One automated grader can review 16,000 essays in 20 seconds. A human grader would need over three months of 9 to 5 work to grade as muchand that's at a fast clip of one essay every two minutes. To state and district leaders facing recession-era budgets, the possibility of automated essay grading must be mighty enticing.
In a new study shaped by the two state consortia tasked with developing assessments aligned with the Common Core State Standards, researchers submitted thousands of pre-graded essays to nine different auto-readers, contrasting their reliability. Slight variability did exist among software programs, but all the programs generated mean scores within 0.10 of the human scores for rubrics ranging from 0-3, and within 1 point for 0-60 scores. And throughout the study the auto-readers faced several types of logistical challenges, leading the researchers to argue that their performance actually represents only the floor of what is possible.
This is not to suggest that there aren't some big kinks to work out. For one, a recent New York Times column describes how easy it is to game the auto-readers, suggesting that their exclusive use would be foolish. (Such is the nature of computer programming: for every cyber-hole there is a hacker.) But in the world of programming, trying to break code is just part of the process that ultimately makes software more robust. For example, one weakness of the current auto-graders is their blindness to factual accuracy and plagiarism. However, since computers can already reliably beat humans at Jeopardy and identify cases of plagiarism in college essays, solutions are likely on both of these fronts.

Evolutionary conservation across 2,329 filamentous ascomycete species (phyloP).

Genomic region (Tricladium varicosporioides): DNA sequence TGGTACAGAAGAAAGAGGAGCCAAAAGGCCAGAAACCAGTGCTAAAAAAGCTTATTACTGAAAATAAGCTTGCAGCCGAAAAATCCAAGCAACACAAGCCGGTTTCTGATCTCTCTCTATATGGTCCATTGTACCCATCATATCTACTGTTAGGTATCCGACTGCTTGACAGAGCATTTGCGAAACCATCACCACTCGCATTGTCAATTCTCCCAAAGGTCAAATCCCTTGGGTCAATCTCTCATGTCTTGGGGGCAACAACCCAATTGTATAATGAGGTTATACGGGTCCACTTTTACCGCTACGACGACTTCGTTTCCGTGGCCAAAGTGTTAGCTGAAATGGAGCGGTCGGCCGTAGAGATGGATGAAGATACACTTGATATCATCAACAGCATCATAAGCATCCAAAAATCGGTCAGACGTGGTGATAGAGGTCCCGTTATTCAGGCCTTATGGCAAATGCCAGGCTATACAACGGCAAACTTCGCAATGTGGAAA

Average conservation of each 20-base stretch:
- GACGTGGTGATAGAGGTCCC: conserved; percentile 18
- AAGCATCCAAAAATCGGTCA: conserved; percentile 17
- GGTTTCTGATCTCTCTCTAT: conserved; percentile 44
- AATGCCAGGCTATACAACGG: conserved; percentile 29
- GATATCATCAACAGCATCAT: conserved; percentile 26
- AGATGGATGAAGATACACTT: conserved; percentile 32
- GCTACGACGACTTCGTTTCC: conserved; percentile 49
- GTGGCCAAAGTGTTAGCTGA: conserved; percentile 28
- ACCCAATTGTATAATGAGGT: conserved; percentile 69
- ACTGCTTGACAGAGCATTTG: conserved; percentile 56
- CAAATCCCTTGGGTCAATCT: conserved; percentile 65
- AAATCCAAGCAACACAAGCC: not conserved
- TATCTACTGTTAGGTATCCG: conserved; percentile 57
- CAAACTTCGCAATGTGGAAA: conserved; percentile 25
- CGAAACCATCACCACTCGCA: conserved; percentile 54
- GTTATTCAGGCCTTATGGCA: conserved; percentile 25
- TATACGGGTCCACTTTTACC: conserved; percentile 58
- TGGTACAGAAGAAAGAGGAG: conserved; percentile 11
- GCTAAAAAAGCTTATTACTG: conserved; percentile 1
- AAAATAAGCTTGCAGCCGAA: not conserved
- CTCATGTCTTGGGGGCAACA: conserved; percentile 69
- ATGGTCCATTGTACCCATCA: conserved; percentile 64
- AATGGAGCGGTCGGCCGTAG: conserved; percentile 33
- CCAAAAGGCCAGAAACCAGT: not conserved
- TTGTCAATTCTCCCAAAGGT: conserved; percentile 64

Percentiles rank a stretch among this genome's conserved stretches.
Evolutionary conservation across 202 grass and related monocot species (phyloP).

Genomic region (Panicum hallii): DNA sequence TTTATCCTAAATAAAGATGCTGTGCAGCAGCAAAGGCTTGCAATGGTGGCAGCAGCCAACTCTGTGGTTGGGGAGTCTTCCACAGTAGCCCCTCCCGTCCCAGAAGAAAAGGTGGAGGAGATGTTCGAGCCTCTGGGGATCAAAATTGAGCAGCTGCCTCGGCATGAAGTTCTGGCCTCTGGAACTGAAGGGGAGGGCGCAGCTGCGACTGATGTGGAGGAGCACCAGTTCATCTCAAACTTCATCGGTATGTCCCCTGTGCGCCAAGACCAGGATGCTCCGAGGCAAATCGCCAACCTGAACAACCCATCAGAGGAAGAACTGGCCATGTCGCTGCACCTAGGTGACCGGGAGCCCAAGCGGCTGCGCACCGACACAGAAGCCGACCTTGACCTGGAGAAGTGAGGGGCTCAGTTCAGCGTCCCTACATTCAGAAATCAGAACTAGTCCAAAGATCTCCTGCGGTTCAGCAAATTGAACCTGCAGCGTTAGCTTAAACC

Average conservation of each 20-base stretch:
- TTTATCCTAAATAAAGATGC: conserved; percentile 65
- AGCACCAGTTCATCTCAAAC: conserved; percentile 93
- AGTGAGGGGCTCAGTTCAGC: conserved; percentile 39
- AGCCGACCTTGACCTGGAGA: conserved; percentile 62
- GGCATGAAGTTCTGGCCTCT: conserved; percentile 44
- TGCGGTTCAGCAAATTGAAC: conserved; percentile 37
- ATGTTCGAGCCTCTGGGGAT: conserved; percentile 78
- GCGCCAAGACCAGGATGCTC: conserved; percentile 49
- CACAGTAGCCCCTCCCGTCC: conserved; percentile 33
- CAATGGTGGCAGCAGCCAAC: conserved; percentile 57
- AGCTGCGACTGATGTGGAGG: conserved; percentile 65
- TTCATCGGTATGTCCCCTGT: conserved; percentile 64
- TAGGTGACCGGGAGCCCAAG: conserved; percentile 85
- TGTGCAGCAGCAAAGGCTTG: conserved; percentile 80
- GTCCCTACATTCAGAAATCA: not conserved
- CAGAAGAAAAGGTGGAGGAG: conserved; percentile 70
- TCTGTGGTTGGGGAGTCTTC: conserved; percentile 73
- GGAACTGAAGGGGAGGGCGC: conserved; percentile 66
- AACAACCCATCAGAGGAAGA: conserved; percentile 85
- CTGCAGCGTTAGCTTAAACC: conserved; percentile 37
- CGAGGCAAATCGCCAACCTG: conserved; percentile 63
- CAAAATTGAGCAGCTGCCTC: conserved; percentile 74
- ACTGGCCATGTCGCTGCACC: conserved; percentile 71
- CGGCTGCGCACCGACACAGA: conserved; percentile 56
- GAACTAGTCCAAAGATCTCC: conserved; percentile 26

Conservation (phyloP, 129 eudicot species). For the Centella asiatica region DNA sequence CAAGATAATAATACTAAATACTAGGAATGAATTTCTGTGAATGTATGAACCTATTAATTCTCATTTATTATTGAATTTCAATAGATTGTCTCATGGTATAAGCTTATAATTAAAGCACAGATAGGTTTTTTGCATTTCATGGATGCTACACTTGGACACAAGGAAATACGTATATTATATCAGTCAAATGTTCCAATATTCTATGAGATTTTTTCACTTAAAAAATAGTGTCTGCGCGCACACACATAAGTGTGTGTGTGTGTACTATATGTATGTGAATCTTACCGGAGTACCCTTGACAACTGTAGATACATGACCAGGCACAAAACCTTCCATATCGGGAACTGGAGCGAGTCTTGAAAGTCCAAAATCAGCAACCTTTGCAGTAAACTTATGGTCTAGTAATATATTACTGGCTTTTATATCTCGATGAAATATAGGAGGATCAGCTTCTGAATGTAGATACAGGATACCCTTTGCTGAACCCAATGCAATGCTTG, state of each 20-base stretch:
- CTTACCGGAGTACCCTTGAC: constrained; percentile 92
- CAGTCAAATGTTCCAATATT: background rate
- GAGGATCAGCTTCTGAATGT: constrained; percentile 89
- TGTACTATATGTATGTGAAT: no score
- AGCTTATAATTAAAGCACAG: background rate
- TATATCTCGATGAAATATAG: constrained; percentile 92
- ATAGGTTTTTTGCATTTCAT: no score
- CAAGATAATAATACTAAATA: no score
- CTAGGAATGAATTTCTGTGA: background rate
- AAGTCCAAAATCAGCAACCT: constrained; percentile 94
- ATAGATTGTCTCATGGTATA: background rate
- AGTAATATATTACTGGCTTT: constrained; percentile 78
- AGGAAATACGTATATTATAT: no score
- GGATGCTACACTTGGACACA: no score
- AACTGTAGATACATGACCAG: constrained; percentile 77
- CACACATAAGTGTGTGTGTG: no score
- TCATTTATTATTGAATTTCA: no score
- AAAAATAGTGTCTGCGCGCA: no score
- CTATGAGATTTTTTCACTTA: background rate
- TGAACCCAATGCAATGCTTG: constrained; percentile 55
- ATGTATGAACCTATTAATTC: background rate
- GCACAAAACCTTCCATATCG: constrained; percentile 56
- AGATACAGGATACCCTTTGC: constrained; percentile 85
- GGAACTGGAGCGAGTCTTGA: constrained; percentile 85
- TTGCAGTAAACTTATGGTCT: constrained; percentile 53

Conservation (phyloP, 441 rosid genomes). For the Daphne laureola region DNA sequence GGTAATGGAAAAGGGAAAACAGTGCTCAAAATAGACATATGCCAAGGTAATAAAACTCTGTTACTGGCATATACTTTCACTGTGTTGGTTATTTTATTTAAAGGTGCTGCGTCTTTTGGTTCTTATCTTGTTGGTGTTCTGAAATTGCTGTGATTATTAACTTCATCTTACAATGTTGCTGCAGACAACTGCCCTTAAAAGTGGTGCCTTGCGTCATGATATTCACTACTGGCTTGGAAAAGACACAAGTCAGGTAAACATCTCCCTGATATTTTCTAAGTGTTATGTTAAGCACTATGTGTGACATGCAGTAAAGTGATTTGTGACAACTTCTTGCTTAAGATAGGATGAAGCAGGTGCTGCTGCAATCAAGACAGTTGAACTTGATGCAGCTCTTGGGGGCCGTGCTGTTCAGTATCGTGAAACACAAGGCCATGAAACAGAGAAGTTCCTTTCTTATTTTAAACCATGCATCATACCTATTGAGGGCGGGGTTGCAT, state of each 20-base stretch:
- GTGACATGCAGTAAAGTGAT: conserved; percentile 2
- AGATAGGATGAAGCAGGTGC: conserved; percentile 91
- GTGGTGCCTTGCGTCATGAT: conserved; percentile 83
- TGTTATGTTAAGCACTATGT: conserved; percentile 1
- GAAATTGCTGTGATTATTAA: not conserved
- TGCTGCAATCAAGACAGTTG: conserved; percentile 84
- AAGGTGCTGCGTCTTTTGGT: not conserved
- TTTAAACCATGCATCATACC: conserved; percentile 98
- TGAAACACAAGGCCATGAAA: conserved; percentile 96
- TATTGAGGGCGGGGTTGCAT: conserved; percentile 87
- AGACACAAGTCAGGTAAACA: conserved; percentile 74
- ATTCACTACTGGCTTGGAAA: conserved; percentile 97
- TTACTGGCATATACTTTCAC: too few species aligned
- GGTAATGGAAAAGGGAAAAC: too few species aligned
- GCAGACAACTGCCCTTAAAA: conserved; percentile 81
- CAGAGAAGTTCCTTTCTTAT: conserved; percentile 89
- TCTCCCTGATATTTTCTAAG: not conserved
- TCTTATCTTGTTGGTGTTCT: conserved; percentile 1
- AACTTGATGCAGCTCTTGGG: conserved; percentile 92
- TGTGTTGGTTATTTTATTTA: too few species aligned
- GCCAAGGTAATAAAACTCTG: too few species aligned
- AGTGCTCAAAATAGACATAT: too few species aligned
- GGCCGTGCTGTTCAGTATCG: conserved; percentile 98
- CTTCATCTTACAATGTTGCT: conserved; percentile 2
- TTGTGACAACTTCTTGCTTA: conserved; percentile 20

Auto-grading district and state-mandated tests would in itself be revolutionary in terms of cost and turnaround time for scores, but the real win could be for teachers. Several of the software packages in this study required no further programming, and one was open-source, meaning this software can be both accessible and cheap. For a teacher contemplating a stack of papers to correct whenever assigning essays, access to auto-graders could lead to a whole new perspective. Software like this could grade some assignments, leaving the teacher free to tackle grading of meatier and less formulaic writing assignments.
This study was the first of three. Follow-up work will cover computer capabilities for short-answer constructed responses and math items. Additionally, there are cash prizes for newly developed scoring engines. So, skeptics, make your voices heard on the limitations of robo-graders, because somewhere out there a hungry programmer is already developing a smart work-around.